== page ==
“It was all a dream!” (in my Biggie Small’s Voice) before living abroad became my reality. This is a photo taken of me in Abu Dhabi, United Arab Emirates on December 23, 2017. While having dinner at the Emirates Palace something resonated in me about the life I desired. I desired more out of life – more meaning, more influence, more experiences, more genuine relationships. At this moment in time, I put it out in the atmosphere (AGAIN) I wanted to live a portion of my life abroad. I didn’t want to have any regrets or “what ifs”. I desired a new way of living.
Hindsight is really 20/20. My journey to international living began long before this trip to the United Arab Emirates. Prior international trips as well as domestic trips have prepared me for this transition in my life. I’ve always had a deep admiration for adventure and exploration. All along I was baby stepping my dreams into reality.
6/2016 – I vacationed for 35 days for my 35th birthday with two friends. We visited Greece, Czech Republic, Austria, Hungary, Netherlands, France, Spain, and Morocco. I became comfortable with currency conversion, time zone differences, climate changes, among other things. I also stayed with a friend who formerly lived in metro Atlanta and now lives in Paris, France which gave me confidence and morale that my desire could some day be my reality. I started to put my declarations to paper almost daily.
8/2017 – Be careful what you ask for. As destiny would have it (Evidently, I was moving too slow.), the condo I was renting had been contaminated with mold so I had to do an emergency evacuation. As the saying goes, “when life gives you lemons, make lemonade.” I saw this situation as an opportunity to free up some financial burdens. I sold household wares, furniture, clothes, shoes, etc on LetGo and OfferUp.
9/2017 – I leased a room at a friend’s house.
12/2017 – With the discretionary income, I paid off my car loan, consumer debt and solo traveled to the United Arab Emirates for 2 weeks. I became comfortable creating a personal itinerary, traveling abroad alone, and making friends during my travels. I visited another friend/co-worker living in the U.A.E. who formerly lived in metro Atlanta, another confidence booster.
6/2018 – I vacationed for 2 weeks in Thailand for my birthday with a friend I met in Abu Dhabi. International travel was my new normal. Everyone was asking where was I going next.
7/2018 – I put more action to my desires and I packed everything I couldn’t live without in one suitcase and a backpack. I was living my personal motto, “Live simple so I can live more.”
8/2018 – I took more action, I scanned, shredded and recycled a ton of papers and magazines.
11/2018 – I traveled to Abu Dhabi, United Arab Emirates to spend Thanksgiving with my friend (and oh, we got engaged!). The engagement was the icing on the cake. U.A.E., here I come.
12/2018 – I resigned from my job, sold my car, gave my remaining possessions to relatives, friends and the Goodwill. I boarded a one way flight on 12/30/2018 to Dubai, United Arab Emirates and the rest is history.
1/2019 – I began a new chapter in a new country for the new year.
As of today, I’ve been living abroad for a whopping 97 days. Living abroad has exposed me to different cultures, climates, currencies and cuisines. I’m enjoying every minute of it. I’ve met people from different parts of the world. I’ve eaten a variety of international dishes from Pakistani Paratha to Arabian Shawarma to Indian Biryina and Ghanaian Cocoyam with Vegetable Stew. I picked up a few words in Arabic and Twi, a dialect of the Akan language spoken in southern and central Ghana. I celebrated the new year with a fireworks and laser show at the Burj Khalifa. I saw Pope Francis in Abu Dhabi – a historic first visit made by a pope to the Arabian Peninsula. I watched bull fighting, visited the Al Badiyah Mosque (the oldest mosque in United Arab Emirates) and saw an island shaped like Snoopy in Fujairah – one of the seven emirates that make up the UAE.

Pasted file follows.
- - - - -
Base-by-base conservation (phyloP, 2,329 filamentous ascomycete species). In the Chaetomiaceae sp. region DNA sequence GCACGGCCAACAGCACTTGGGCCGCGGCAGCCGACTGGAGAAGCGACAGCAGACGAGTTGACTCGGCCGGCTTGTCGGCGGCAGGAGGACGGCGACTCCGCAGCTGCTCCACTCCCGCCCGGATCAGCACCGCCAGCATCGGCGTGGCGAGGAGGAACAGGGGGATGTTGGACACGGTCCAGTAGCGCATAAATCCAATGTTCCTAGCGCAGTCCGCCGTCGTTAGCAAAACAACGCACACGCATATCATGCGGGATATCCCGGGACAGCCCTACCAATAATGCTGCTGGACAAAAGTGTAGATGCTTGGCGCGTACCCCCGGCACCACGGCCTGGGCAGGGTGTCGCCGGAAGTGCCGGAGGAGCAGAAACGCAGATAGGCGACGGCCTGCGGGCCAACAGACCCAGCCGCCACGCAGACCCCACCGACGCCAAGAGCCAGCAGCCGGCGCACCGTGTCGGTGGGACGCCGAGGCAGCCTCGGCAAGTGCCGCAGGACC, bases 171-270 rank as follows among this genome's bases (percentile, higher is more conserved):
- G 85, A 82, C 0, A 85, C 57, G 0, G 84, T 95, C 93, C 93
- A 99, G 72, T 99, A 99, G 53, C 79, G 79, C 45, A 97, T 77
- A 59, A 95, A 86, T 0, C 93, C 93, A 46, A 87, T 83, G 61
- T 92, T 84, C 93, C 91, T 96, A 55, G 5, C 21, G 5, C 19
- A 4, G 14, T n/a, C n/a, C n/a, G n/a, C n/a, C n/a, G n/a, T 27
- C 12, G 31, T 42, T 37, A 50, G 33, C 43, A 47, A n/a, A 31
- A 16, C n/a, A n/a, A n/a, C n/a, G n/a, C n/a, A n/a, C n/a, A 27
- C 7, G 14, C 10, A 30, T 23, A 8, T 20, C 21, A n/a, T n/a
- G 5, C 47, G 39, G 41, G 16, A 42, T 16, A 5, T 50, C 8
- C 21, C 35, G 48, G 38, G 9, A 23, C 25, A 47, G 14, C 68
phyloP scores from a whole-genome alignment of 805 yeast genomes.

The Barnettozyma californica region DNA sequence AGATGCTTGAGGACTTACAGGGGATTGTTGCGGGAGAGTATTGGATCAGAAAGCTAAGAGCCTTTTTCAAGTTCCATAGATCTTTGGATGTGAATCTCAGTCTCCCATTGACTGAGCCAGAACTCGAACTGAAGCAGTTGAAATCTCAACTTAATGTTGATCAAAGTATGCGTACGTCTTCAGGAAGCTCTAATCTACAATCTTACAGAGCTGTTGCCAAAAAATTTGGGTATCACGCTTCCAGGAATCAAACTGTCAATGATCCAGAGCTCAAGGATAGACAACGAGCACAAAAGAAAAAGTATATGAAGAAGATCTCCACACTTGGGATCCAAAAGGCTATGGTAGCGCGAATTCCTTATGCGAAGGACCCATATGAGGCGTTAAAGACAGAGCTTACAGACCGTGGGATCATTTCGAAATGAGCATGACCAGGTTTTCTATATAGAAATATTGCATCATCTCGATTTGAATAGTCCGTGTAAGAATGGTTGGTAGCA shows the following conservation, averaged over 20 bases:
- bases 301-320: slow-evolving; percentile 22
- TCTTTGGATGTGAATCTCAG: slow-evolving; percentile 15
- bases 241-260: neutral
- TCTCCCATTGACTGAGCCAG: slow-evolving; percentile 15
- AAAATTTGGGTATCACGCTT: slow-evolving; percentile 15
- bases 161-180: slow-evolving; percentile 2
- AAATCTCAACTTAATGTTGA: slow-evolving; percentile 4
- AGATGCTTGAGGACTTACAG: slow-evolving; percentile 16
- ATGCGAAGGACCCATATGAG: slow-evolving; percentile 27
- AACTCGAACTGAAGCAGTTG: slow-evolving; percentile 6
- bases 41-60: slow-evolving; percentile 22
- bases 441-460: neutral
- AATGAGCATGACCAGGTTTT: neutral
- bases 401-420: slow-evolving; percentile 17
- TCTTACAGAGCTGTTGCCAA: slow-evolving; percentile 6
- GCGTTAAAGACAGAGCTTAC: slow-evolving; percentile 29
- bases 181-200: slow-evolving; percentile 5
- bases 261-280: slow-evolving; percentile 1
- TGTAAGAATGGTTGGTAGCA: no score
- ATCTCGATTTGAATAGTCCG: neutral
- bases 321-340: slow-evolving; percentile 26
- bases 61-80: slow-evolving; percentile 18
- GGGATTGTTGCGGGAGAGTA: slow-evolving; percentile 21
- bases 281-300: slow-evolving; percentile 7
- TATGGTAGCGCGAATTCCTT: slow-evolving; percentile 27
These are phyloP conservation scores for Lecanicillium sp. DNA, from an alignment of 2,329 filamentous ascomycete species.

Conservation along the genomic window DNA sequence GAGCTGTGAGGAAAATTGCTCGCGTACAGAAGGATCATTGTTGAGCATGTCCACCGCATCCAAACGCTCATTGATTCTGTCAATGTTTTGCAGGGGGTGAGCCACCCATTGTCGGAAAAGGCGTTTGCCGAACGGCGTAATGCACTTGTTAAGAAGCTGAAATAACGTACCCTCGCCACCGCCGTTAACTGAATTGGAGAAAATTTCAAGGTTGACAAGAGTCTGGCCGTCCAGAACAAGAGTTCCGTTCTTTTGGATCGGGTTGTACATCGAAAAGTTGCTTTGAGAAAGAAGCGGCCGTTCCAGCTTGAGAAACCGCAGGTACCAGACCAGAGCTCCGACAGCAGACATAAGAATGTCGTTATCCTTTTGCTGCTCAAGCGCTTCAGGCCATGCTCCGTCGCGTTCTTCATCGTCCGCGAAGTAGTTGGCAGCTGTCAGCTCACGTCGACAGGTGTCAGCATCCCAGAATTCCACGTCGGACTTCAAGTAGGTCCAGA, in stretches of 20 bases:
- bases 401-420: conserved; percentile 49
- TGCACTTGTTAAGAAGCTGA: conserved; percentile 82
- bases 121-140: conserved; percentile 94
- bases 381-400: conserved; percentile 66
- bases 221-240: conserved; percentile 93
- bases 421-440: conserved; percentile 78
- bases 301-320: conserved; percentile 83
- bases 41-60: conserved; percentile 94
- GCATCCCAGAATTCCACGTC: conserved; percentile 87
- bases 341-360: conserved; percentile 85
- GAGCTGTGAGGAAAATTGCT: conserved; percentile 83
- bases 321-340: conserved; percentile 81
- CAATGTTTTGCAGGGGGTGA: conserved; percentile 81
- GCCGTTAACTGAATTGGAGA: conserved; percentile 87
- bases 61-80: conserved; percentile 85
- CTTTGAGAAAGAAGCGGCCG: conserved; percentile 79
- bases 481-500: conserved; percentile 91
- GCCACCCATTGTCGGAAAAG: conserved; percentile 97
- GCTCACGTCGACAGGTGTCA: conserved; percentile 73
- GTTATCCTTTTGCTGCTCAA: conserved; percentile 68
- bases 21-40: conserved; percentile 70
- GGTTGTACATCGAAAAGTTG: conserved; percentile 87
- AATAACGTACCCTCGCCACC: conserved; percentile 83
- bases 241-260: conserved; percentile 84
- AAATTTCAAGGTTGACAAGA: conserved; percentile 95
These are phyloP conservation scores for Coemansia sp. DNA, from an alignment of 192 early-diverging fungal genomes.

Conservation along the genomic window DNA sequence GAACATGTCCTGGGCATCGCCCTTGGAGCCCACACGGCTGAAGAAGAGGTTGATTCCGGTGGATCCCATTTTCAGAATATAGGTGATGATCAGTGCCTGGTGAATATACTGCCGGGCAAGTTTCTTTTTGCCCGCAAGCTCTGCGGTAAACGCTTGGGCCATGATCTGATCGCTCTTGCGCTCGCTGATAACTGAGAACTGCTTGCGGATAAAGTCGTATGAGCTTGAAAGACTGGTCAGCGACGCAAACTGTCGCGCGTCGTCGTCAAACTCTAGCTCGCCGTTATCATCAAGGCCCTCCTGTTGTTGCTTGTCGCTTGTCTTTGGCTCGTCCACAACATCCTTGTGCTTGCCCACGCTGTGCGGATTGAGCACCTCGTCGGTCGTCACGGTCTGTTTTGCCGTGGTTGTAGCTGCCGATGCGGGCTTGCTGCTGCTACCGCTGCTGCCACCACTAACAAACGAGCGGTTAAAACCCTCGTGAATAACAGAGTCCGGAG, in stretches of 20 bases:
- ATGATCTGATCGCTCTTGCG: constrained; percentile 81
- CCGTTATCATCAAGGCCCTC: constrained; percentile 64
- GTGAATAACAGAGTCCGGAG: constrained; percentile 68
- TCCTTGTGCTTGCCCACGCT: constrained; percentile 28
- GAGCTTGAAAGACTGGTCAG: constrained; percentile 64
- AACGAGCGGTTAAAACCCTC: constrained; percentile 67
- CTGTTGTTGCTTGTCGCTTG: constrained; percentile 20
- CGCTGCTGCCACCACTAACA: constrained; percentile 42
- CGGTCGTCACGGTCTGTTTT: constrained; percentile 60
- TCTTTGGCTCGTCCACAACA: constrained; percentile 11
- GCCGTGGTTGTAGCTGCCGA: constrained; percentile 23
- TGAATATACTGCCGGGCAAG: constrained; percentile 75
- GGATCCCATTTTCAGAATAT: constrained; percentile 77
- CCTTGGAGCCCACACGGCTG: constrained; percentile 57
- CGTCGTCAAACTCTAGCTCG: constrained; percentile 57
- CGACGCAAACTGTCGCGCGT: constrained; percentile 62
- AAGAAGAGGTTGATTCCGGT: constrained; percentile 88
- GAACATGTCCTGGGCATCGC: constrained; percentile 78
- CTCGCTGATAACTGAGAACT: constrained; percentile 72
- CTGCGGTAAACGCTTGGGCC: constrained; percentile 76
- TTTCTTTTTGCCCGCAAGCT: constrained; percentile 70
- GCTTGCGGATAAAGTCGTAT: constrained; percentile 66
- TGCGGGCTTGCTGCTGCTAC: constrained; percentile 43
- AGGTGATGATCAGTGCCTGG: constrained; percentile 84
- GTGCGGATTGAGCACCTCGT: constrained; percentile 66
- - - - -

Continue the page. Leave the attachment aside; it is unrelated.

I visited Nairobi, Kenya and saw the outskirts of the Nairobi National Park – one of its kind, a national park with wildlife located in the center of the city – while stuck in a lot of traffic. I traveled to Kumasi from Accra, Ghana on a VIP bus. I got married in Kumasi, Ghana. I attended a seventh day adventist church service taught in Twi. I attended the Agape House New Testament Church in East Legon Accra. I got my hair twisted for 20 Ghana Cedis ($4 U.S. dollars). I visited the Labadi Beach – a famous and populous beach in Accra. Just to name a few of my memories. Some downsides are I got a speeding fine via radar while driving in Abu Dhabi. I wasn’t allowed due process. My credit card was just charged by the rental car company. I experienced discrimination on two separate occasions. I’ve experienced lights out and water out in Ghana more times than I would like to admit.
Every day is an adventure and sometimes a challenge. I utilize the word “challenge” loosely, considering I was born and raised in a highly developed country. I’ve spent 73 days in a developing country and 24 days in a least economically developed country (LEDC). I’m accustomed to a western standard of living. All in all, the europhic awards outweigh the illusioned challenges. In the words of the German philosopher Friedrich Nietzsche –
“That which does not kill us, makes us stronger.”
I try to keep this mindset as I baby step my dreams into reality. The challenges are a necessary part of my growth that will aid me in reaching the highest, truest, fullest expression of myself. Join me in “finding yourself”, and discovering new ways of thinking, new ways of working and new ways of living. You’re invited.